The Hanuman Langur is an Asian monkey; whose social behavior is
uncanny. Their troops consist of both males and females numbering around 125.
The head male—of a troop where there is one male—is competing with other males
to maintain his position as leader. When a group of males overthrow the leader
—so to speak—they kill his offspring. After that “ritual” one male becomes they
new leader. That male then mates with the females of the troop and the process
is repeated. The males gain a reproductive advantage because the females are at
their maximum sexual receptivity when they lose their offspring.
· This species is vulnerable to infanticide.
· Males attack the infants only if they were not present at the time of contraception.
· The males are usually protective of their offspring, however some still kill their own young.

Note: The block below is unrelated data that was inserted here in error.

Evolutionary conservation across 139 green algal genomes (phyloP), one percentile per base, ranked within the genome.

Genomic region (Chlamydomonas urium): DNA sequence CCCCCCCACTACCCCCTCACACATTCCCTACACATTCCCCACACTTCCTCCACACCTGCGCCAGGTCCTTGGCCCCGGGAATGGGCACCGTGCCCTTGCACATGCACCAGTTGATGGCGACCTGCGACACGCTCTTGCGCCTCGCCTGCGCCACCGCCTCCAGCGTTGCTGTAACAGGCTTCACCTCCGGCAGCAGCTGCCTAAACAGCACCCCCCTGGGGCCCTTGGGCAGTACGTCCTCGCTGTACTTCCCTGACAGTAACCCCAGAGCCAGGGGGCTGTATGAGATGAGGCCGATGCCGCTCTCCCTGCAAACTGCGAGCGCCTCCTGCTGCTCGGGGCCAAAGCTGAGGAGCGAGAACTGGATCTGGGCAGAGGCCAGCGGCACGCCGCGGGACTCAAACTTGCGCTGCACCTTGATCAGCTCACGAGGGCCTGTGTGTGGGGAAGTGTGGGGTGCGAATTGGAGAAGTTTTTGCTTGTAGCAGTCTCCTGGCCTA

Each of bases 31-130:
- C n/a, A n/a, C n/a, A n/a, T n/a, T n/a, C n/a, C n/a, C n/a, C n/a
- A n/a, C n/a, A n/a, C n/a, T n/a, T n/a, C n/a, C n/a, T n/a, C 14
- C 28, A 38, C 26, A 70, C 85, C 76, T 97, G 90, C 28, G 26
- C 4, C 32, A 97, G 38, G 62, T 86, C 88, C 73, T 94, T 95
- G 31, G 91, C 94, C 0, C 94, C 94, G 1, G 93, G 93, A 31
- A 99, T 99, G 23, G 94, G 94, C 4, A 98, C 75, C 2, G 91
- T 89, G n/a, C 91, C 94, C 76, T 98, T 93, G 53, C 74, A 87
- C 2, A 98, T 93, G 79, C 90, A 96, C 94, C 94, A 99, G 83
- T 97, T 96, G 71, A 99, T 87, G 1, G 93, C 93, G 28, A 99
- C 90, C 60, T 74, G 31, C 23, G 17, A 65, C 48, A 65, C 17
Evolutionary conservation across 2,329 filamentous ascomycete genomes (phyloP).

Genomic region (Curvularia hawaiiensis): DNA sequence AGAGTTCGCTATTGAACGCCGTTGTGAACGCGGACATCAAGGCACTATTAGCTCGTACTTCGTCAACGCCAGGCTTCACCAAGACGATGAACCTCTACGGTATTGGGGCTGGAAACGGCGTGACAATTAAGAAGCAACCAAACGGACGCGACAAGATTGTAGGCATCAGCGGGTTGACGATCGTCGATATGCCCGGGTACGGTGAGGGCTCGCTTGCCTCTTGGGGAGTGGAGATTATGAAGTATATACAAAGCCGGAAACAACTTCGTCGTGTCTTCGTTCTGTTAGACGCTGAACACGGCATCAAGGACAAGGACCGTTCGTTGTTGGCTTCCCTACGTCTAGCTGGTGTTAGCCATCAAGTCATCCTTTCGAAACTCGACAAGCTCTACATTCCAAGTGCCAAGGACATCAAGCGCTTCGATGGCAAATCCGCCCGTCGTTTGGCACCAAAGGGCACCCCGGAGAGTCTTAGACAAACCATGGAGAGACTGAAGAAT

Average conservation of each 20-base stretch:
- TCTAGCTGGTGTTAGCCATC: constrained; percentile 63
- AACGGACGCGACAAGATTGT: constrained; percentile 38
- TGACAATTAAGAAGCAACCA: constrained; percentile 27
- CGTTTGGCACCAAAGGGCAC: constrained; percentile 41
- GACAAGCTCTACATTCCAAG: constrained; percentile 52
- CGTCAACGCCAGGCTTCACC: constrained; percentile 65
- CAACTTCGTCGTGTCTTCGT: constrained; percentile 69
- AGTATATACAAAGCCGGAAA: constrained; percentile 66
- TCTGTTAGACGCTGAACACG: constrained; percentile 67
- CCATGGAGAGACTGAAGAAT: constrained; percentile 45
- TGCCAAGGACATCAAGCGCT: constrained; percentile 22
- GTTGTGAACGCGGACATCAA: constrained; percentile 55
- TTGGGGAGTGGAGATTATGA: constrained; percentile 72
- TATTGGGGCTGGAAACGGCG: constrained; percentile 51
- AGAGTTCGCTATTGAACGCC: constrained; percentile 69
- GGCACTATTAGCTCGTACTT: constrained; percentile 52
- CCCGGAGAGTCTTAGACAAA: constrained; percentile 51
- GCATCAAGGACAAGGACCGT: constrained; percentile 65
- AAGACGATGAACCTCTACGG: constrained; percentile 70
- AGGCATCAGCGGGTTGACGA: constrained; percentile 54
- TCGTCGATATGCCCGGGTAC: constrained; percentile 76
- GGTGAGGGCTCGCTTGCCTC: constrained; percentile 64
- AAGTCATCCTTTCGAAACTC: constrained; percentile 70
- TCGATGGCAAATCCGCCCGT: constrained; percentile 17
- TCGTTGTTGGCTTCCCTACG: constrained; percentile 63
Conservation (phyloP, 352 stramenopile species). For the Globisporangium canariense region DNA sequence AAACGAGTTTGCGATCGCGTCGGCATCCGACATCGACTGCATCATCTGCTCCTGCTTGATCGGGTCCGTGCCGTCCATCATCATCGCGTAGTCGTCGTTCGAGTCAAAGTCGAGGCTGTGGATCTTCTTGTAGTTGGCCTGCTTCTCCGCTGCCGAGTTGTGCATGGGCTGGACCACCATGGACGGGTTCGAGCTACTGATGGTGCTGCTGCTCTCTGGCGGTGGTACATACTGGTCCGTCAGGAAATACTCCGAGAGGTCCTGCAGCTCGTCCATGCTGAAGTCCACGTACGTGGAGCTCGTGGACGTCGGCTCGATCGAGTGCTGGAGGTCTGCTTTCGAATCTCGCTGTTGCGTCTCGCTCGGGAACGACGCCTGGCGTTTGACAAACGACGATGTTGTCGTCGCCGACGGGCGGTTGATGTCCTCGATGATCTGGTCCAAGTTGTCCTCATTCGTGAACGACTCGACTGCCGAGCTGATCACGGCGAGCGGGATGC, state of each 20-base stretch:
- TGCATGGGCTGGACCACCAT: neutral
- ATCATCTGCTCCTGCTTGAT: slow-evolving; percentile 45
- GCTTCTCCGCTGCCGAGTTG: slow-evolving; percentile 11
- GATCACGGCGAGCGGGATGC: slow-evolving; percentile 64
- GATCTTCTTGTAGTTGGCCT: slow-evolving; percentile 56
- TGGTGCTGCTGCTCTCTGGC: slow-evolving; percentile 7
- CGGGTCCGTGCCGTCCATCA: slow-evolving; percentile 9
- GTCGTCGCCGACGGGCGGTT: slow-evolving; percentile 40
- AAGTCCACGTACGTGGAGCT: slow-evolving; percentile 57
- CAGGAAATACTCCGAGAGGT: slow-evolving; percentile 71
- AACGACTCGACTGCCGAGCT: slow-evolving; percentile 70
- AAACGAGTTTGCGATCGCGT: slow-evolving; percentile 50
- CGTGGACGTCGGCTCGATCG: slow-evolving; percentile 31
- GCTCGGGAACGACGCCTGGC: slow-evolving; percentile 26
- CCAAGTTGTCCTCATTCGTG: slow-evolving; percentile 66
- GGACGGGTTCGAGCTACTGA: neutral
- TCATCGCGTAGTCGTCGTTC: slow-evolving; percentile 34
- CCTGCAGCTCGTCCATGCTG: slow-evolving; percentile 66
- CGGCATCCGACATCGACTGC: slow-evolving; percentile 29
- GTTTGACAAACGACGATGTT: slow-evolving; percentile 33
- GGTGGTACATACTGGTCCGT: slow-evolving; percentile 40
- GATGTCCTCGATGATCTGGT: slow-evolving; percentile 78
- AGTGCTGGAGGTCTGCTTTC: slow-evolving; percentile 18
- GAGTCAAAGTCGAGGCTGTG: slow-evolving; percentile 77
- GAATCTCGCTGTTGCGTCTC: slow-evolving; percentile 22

· Ecology pressures that influence sex ratio populations also affect group size and social structure.
· Increasing the Hanuman Langur troop size might prevent takeover and infanticide.
Because the social behavior of the Hanuman Langur depends on ecology...ecological evolution impacts the behavior. The ecology of the Hanuman Langur includes varied troop sizes and varied troop constituents, which evoke different behaviors. As previously stated, troop size impacts the level of infanticide.
Questions for Research
What does the social behavior of hanuman langur imply about evolutionary desires to be a leader or at an advantage by any means?
What does this behavior say about evolution in general?
Hanuman Langur selectivity and evolution…